For years a small group of annual passholders in Disneyland and Disney World have made businesses out of personal shopping or re-selling Disney merchandise on eBay. Now that all could be in jeopardy as Disneyland begins cracking down on these re-sellers and is revoking the annual passes from some of the offenders.
Disney has such a fanatic fanbase, with rabid collectors of its merchandise, that naturally not everyone can get that 100 -pieces limited edition pin, and demand is so high that some will pay prices that are double or even triple the retail value. Also, let’s face it, annual passes, eating in the parks etc, is not cheap, and some annual passholders who are always in the parks sees this opportunity to offset some of their cost. Seeing as annual passholders get a 10-20% discount on merchandise, it’s easy to make a profit on some high-demand items.
According to the OC Register, Disneyland has already taken away annual passes from multiple guests for violating the annual passholder policy which states: “benefits and discounts are for personal use only and may not be used for any commercial purpose including, without limitation, to obtain or purchase items or services with the intent to resell such items or services.” Disney commented that: “Park Rules and Annual Pass Terms and Conditions are in place to help protect the experience for all of our Guests.”
This though hasn’t slowed many down…
For example when Toy Story Land opened in Disney’s Hollywood Studios this year they were selling the Green Alien Popcorn Buckets at a stand near Hollywood Blvd when the park opened for about $25 a pop. Within an hour all of them were sold out, yet I saw multiple people walking around the park that day wearing 3 or 4 of them around their necks. In the next couple days that followed I searched on eBay curious to see what they were selling for and it was easily over $60 each. Unfortunately there were probably tons of little kids that saw those popcorn buckets and were upset when their moms told them they were all sold out.
The problem however for these flippers of Disney merchandise is most of them didn’t take the time to read the annual passholder agreement and therefore didn’t know that it’s a violation against Disney policy, or had their passes revoked without any type of warning to them. Disney has let this type of activity carry on for years and turned a blind eye to personal shoppers, so now it seems kind of hypocritical to instantly ban them without warning when naturally the resellers see hundreds of other people doing the same thing.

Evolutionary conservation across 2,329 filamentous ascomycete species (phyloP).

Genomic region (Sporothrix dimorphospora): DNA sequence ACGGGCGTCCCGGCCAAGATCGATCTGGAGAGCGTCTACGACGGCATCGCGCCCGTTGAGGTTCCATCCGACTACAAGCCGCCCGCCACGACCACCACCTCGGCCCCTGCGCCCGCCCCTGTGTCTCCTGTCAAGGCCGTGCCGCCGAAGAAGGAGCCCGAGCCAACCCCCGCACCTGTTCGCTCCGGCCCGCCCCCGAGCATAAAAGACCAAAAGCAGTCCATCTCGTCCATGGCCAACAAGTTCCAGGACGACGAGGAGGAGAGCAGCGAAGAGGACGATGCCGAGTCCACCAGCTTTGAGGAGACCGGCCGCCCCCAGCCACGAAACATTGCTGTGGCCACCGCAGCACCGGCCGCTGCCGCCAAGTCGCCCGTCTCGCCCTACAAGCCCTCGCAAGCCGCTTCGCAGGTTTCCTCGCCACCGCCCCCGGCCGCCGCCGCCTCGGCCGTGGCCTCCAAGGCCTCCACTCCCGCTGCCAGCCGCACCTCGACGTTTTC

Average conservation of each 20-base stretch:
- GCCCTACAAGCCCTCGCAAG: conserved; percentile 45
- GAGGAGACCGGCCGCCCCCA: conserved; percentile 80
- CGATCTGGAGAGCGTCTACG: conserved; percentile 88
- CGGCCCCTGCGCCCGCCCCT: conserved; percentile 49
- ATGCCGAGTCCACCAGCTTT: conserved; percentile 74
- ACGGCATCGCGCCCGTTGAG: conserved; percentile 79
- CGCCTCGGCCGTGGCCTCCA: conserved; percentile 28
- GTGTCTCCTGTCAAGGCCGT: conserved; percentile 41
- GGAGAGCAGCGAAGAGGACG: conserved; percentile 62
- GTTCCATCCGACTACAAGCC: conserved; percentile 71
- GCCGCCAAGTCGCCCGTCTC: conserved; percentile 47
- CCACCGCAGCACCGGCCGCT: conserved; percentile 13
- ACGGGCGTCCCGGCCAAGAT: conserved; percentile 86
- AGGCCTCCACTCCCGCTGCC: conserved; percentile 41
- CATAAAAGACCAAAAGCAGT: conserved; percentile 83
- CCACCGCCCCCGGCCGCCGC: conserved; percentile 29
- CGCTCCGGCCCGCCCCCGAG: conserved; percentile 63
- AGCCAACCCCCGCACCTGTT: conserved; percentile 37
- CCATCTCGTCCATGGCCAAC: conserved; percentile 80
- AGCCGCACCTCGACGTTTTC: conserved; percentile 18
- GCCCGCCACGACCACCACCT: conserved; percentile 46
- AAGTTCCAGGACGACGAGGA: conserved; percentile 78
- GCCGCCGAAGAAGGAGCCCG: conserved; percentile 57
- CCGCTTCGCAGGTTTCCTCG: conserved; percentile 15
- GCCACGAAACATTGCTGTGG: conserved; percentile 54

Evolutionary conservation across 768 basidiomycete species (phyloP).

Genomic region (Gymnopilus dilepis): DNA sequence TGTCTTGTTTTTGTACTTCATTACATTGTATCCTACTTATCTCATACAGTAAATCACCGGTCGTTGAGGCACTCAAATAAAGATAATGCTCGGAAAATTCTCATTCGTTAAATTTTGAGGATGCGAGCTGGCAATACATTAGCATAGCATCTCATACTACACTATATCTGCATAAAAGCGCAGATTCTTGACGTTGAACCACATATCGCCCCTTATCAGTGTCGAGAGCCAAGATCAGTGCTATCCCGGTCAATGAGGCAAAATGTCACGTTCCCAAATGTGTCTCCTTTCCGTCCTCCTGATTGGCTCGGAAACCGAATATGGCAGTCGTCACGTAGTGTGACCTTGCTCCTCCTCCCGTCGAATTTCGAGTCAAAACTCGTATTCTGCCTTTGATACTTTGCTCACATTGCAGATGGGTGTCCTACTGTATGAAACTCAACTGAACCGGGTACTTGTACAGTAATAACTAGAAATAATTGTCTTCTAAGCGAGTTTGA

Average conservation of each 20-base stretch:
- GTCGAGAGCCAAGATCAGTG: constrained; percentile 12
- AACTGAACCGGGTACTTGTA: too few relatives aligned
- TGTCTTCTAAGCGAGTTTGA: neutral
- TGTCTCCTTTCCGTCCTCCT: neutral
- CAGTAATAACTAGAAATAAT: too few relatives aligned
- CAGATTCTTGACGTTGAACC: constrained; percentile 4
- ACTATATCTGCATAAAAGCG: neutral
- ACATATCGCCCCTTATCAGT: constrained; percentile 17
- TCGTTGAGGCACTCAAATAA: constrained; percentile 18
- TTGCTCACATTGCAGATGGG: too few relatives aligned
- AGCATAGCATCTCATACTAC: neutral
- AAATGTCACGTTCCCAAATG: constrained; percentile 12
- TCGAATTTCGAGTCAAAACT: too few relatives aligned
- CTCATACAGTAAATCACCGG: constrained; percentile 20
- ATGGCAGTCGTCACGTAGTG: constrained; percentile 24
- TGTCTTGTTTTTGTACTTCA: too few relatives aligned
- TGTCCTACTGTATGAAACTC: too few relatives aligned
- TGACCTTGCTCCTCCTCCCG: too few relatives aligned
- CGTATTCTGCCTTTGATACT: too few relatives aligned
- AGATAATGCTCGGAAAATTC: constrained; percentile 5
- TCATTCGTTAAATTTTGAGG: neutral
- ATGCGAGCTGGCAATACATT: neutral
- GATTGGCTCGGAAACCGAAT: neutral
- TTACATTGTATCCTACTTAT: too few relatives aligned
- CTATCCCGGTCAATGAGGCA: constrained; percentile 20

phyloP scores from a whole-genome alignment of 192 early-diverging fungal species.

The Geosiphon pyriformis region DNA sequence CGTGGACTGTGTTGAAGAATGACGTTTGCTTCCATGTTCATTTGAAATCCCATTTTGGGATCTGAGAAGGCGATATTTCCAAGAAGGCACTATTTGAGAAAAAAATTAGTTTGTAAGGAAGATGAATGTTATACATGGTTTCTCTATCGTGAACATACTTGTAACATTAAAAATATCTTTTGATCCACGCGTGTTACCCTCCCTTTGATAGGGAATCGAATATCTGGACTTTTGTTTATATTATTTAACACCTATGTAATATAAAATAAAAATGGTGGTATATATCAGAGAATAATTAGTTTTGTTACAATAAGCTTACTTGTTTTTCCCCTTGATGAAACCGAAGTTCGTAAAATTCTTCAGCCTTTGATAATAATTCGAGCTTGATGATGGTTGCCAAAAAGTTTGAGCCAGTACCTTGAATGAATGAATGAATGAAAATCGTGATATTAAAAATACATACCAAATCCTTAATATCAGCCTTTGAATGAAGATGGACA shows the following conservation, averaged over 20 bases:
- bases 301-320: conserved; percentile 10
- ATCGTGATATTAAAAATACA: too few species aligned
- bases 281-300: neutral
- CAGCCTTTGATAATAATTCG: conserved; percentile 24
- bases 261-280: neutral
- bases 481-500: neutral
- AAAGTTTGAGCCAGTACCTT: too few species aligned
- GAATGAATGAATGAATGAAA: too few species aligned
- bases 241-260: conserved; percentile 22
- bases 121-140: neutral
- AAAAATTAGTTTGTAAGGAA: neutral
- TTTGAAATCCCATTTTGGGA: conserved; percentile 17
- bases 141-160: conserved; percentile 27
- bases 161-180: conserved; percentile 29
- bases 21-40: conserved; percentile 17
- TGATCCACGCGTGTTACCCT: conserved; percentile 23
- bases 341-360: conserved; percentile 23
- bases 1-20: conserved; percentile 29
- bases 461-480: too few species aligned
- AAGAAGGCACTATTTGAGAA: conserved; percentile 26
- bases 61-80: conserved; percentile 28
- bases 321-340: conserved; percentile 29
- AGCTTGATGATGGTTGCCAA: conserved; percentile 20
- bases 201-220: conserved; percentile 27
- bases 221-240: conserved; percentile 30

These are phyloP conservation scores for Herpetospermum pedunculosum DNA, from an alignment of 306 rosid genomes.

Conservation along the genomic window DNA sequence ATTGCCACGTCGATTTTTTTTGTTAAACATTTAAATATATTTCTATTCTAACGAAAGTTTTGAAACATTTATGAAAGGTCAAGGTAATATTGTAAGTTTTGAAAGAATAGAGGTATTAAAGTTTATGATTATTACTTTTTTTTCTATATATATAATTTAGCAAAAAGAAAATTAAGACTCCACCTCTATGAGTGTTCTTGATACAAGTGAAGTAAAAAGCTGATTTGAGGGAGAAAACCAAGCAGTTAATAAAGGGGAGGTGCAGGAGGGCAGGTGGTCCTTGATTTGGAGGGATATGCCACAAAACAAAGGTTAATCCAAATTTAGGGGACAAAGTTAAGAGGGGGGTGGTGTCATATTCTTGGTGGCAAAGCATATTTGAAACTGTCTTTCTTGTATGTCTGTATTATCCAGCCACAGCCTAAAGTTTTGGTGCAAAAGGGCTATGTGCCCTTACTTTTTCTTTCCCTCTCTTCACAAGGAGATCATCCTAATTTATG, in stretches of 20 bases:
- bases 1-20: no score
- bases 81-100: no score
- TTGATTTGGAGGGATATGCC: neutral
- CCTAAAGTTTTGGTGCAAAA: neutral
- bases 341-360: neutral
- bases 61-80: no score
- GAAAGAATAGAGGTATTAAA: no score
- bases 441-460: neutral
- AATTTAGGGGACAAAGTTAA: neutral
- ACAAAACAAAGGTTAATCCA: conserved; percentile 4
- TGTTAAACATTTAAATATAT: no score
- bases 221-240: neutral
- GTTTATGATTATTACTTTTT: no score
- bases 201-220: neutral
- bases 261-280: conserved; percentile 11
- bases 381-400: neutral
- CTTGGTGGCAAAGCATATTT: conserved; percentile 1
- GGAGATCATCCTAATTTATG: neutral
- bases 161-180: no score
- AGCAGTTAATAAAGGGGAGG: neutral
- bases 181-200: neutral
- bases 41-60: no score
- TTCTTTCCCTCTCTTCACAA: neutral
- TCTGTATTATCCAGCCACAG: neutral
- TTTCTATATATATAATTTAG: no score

One passholder Samantha Cudnohufsky, of San Diego said she received a letter one day from Disney telling her that her Disneyland Annual Pass had been revoked for the year: “It came out of nowhere — I had no warning,” Cudnohufsky said, adding that she began operating a small personal shopping business about four years ago. “They took away my pass right before the holidays. … I had several people tell me that other people had been hit too.”
Not only had her pass been revoked, but she still had to finish her payments for $71 per month to finish paying it off.
One look through Disney groups online and you can find many stories of others similar to Cudnohufsky who have also had their annual passes revoked with no warning to them.
While this mainly seems to be concentrated to annual passholders in Disneyland, it’s likely that Walt Disney World passholders could start having the same thing happen to them. This should be a warning to all guests as Disney “reserves the right to cancel, suspend or revoke any Passport or deny Theme Park admission to any Passholder at any time for any reason.”
The other passholders who this has happened to said that they will be able to get an annual pass again, however they have to wait 12 months to do it.
I think though without getting so drastic Disney just needs to have stricter limits for how many limited edition items a single guests can buy in Disneyland or Disney World. They could also find a way to have it recorded on their annual pass so that if they go to another store or come back later to get the same item again in the same store, the computer will recognize this and not let them. If each guest can only by one of each item you reduce the need to take such extreme actions and flippers aren’t going to stand in line hours just to get one item as the profit margin isn’t high enough.
I want to know what you think about Disneyland guests getting their annual passes revoked for reselling for a profit…
- Should they be allowed to resell the merchandise?
- What is the solution to stop it from happening?
Let us know in the comments section below!
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Source: OC Register